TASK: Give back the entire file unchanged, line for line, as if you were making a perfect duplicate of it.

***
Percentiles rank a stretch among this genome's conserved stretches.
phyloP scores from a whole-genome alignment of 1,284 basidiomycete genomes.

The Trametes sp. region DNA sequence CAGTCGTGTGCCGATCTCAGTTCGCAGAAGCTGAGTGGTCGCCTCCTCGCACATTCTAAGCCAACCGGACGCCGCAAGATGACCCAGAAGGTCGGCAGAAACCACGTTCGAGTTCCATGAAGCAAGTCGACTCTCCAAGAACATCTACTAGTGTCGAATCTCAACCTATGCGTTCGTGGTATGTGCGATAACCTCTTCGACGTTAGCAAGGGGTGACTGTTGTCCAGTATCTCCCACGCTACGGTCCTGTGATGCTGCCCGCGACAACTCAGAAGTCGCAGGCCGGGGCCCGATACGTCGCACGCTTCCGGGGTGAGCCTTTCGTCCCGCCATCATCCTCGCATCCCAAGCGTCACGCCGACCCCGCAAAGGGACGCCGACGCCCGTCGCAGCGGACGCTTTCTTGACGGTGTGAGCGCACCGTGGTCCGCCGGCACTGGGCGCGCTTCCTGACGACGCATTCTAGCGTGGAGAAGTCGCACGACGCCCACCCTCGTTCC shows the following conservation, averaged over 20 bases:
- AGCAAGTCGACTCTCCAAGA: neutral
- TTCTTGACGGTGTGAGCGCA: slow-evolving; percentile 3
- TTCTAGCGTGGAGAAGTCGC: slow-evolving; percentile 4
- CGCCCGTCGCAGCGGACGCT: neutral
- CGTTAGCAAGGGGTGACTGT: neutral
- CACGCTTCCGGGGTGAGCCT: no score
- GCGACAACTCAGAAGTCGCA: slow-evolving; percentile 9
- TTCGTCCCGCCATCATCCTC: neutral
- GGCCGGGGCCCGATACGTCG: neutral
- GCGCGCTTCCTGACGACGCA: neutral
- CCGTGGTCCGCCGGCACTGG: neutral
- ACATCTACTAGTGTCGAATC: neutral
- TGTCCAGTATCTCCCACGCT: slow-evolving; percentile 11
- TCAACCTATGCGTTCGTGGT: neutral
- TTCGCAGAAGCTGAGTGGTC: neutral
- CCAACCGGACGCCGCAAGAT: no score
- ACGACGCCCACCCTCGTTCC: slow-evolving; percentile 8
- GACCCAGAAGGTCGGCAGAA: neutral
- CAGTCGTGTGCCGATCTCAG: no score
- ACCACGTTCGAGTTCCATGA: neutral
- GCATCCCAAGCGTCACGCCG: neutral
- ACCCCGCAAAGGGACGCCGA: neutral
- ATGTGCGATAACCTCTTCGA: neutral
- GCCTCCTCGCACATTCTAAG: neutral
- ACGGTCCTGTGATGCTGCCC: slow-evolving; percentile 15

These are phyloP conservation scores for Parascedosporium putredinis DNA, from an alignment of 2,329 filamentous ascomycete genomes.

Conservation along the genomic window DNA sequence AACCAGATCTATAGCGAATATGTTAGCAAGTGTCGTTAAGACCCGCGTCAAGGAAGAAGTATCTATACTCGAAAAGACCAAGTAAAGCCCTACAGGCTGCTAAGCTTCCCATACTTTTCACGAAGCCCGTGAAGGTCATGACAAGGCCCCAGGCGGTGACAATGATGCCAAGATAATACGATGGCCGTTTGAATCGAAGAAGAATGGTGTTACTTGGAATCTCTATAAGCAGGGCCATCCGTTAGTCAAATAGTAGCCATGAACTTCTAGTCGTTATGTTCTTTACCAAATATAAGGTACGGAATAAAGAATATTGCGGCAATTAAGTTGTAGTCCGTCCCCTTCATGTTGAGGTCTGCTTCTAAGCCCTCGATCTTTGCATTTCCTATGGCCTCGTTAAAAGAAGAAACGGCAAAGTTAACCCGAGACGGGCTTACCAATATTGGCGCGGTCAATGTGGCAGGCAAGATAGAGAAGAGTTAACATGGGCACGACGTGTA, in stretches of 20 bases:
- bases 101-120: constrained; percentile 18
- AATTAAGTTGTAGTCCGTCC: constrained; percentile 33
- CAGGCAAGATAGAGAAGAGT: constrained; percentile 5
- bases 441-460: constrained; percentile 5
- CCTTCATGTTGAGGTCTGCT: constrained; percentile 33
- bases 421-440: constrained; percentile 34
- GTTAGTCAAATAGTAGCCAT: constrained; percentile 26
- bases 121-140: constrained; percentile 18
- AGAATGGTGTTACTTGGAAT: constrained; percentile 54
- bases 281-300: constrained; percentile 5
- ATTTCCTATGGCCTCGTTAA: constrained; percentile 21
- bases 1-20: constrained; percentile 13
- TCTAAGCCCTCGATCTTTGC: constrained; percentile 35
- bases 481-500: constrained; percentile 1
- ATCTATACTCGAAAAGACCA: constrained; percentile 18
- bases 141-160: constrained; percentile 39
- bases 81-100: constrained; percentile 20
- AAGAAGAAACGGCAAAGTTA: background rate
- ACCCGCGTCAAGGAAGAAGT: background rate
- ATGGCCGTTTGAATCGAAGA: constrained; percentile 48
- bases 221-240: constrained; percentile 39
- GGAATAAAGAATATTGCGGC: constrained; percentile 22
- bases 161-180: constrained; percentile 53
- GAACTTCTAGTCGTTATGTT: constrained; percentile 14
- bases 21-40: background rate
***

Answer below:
Percentiles rank a stretch among this genome's conserved stretches.
phyloP scores from a whole-genome alignment of 1,284 basidiomycete genomes.

The Trametes sp. region DNA sequence CAGTCGTGTGCCGATCTCAGTTCGCAGAAGCTGAGTGGTCGCCTCCTCGCACATTCTAAGCCAACCGGACGCCGCAAGATGACCCAGAAGGTCGGCAGAAACCACGTTCGAGTTCCATGAAGCAAGTCGACTCTCCAAGAACATCTACTAGTGTCGAATCTCAACCTATGCGTTCGTGGTATGTGCGATAACCTCTTCGACGTTAGCAAGGGGTGACTGTTGTCCAGTATCTCCCACGCTACGGTCCTGTGATGCTGCCCGCGACAACTCAGAAGTCGCAGGCCGGGGCCCGATACGTCGCACGCTTCCGGGGTGAGCCTTTCGTCCCGCCATCATCCTCGCATCCCAAGCGTCACGCCGACCCCGCAAAGGGACGCCGACGCCCGTCGCAGCGGACGCTTTCTTGACGGTGTGAGCGCACCGTGGTCCGCCGGCACTGGGCGCGCTTCCTGACGACGCATTCTAGCGTGGAGAAGTCGCACGACGCCCACCCTCGTTCC shows the following conservation, averaged over 20 bases:
- AGCAAGTCGACTCTCCAAGA: neutral
- TTCTTGACGGTGTGAGCGCA: slow-evolving; percentile 3
- TTCTAGCGTGGAGAAGTCGC: slow-evolving; percentile 4
- CGCCCGTCGCAGCGGACGCT: neutral
- CGTTAGCAAGGGGTGACTGT: neutral
- CACGCTTCCGGGGTGAGCCT: no score
- GCGACAACTCAGAAGTCGCA: slow-evolving; percentile 9
- TTCGTCCCGCCATCATCCTC: neutral
- GGCCGGGGCCCGATACGTCG: neutral
- GCGCGCTTCCTGACGACGCA: neutral
- CCGTGGTCCGCCGGCACTGG: neutral
- ACATCTACTAGTGTCGAATC: neutral
- TGTCCAGTATCTCCCACGCT: slow-evolving; percentile 11
- TCAACCTATGCGTTCGTGGT: neutral
- TTCGCAGAAGCTGAGTGGTC: neutral
- CCAACCGGACGCCGCAAGAT: no score
- ACGACGCCCACCCTCGTTCC: slow-evolving; percentile 8
- GACCCAGAAGGTCGGCAGAA: neutral
- CAGTCGTGTGCCGATCTCAG: no score
- ACCACGTTCGAGTTCCATGA: neutral
- GCATCCCAAGCGTCACGCCG: neutral
- ACCCCGCAAAGGGACGCCGA: neutral
- ATGTGCGATAACCTCTTCGA: neutral
- GCCTCCTCGCACATTCTAAG: neutral
- ACGGTCCTGTGATGCTGCCC: slow-evolving; percentile 15

These are phyloP conservation scores for Parascedosporium putredinis DNA, from an alignment of 2,329 filamentous ascomycete genomes.

Conservation along the genomic window DNA sequence AACCAGATCTATAGCGAATATGTTAGCAAGTGTCGTTAAGACCCGCGTCAAGGAAGAAGTATCTATACTCGAAAAGACCAAGTAAAGCCCTACAGGCTGCTAAGCTTCCCATACTTTTCACGAAGCCCGTGAAGGTCATGACAAGGCCCCAGGCGGTGACAATGATGCCAAGATAATACGATGGCCGTTTGAATCGAAGAAGAATGGTGTTACTTGGAATCTCTATAAGCAGGGCCATCCGTTAGTCAAATAGTAGCCATGAACTTCTAGTCGTTATGTTCTTTACCAAATATAAGGTACGGAATAAAGAATATTGCGGCAATTAAGTTGTAGTCCGTCCCCTTCATGTTGAGGTCTGCTTCTAAGCCCTCGATCTTTGCATTTCCTATGGCCTCGTTAAAAGAAGAAACGGCAAAGTTAACCCGAGACGGGCTTACCAATATTGGCGCGGTCAATGTGGCAGGCAAGATAGAGAAGAGTTAACATGGGCACGACGTGTA, in stretches of 20 bases:
- bases 101-120: constrained; percentile 18
- AATTAAGTTGTAGTCCGTCC: constrained; percentile 33
- CAGGCAAGATAGAGAAGAGT: constrained; percentile 5
- bases 441-460: constrained; percentile 5
- CCTTCATGTTGAGGTCTGCT: constrained; percentile 33
- bases 421-440: constrained; percentile 34
- GTTAGTCAAATAGTAGCCAT: constrained; percentile 26
- bases 121-140: constrained; percentile 18
- AGAATGGTGTTACTTGGAAT: constrained; percentile 54
- bases 281-300: constrained; percentile 5
- ATTTCCTATGGCCTCGTTAA: constrained; percentile 21
- bases 1-20: constrained; percentile 13
- TCTAAGCCCTCGATCTTTGC: constrained; percentile 35
- bases 481-500: constrained; percentile 1
- ATCTATACTCGAAAAGACCA: constrained; percentile 18
- bases 141-160: constrained; percentile 39
- bases 81-100: constrained; percentile 20
- AAGAAGAAACGGCAAAGTTA: background rate
- ACCCGCGTCAAGGAAGAAGT: background rate
- ATGGCCGTTTGAATCGAAGA: constrained; percentile 48
- bases 221-240: constrained; percentile 39
- GGAATAAAGAATATTGCGGC: constrained; percentile 22
- bases 161-180: constrained; percentile 53
- GAACTTCTAGTCGTTATGTT: constrained; percentile 14
- bases 21-40: background rate